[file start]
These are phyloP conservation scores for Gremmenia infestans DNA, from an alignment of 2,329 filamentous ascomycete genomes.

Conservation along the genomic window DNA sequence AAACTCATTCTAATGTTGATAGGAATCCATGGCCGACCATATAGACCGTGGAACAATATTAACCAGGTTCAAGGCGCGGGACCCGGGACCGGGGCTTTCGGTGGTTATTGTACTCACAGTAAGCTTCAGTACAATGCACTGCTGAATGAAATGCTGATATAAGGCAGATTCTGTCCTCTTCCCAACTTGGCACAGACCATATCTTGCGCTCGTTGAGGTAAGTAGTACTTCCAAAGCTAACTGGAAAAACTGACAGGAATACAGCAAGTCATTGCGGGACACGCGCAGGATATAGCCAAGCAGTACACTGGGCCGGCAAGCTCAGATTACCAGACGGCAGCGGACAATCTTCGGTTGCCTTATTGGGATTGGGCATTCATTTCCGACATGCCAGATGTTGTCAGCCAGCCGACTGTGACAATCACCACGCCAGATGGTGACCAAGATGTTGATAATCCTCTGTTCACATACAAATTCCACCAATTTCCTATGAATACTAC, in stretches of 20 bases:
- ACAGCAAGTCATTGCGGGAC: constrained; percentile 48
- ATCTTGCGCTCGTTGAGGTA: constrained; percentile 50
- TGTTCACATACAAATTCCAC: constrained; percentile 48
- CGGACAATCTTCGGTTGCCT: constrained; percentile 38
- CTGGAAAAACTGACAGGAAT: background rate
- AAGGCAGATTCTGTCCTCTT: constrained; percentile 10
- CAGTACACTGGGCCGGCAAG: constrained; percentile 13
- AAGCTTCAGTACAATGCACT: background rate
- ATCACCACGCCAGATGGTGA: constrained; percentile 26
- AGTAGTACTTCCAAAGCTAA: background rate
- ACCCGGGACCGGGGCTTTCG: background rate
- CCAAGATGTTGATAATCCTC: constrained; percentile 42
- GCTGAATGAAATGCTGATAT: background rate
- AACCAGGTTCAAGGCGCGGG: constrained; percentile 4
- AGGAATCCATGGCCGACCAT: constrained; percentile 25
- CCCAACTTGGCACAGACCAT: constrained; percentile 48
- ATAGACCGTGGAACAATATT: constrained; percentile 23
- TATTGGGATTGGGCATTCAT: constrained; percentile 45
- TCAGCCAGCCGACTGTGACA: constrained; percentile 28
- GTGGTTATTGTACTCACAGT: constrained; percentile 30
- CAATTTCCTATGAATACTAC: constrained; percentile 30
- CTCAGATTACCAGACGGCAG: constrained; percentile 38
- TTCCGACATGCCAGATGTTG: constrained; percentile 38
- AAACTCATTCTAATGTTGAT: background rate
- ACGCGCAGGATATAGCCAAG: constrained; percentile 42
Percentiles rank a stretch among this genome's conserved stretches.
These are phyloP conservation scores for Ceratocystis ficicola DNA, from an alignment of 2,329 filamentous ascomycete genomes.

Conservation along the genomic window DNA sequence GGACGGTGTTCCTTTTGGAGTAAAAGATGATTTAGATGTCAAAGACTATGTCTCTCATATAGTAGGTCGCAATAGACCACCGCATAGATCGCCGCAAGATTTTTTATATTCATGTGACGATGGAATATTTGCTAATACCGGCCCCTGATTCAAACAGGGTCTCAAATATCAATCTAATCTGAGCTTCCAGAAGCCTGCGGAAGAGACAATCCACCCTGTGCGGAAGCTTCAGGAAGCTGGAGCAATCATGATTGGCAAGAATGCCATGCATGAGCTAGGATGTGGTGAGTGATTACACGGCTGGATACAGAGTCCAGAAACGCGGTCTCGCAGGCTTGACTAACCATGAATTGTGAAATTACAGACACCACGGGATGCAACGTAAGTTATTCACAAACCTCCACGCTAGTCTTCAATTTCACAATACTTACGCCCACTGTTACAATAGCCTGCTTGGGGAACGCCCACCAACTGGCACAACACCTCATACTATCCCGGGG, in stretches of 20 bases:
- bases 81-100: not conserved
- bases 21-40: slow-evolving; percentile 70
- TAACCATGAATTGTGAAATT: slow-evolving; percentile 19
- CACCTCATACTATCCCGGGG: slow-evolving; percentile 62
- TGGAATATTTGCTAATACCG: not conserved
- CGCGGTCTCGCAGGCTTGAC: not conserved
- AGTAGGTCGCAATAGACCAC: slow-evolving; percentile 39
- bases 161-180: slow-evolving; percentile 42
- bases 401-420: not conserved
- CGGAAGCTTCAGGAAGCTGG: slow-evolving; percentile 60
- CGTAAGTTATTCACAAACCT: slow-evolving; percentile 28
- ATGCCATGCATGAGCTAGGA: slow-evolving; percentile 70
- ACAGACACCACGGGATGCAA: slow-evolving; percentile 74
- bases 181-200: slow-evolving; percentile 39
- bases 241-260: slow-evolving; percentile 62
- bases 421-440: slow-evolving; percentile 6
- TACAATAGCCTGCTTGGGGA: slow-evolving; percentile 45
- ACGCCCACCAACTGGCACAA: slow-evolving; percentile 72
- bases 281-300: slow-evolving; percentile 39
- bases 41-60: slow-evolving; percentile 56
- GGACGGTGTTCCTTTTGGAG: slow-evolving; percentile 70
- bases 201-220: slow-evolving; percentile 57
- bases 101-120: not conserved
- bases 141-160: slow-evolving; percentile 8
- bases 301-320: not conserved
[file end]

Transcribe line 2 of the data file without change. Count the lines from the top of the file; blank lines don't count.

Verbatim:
Conservation along the genomic window DNA sequence AAACTCATTCTAATGTTGATAGGAATCCATGGCCGACCATATAGACCGTGGAACAATATTAACCAGGTTCAAGGCGCGGGACCCGGGACCGGGGCTTTCGGTGGTTATTGTACTCACAGTAAGCTTCAGTACAATGCACTGCTGAATGAAATGCTGATATAAGGCAGATTCTGTCCTCTTCCCAACTTGGCACAGACCATATCTTGCGCTCGTTGAGGTAAGTAGTACTTCCAAAGCTAACTGGAAAAACTGACAGGAATACAGCAAGTCATTGCGGGACACGCGCAGGATATAGCCAAGCAGTACACTGGGCCGGCAAGCTCAGATTACCAGACGGCAGCGGACAATCTTCGGTTGCCTTATTGGGATTGGGCATTCATTTCCGACATGCCAGATGTTGTCAGCCAGCCGACTGTGACAATCACCACGCCAGATGGTGACCAAGATGTTGATAATCCTCTGTTCACATACAAATTCCACCAATTTCCTATGAATACTAC, in stretches of 20 bases: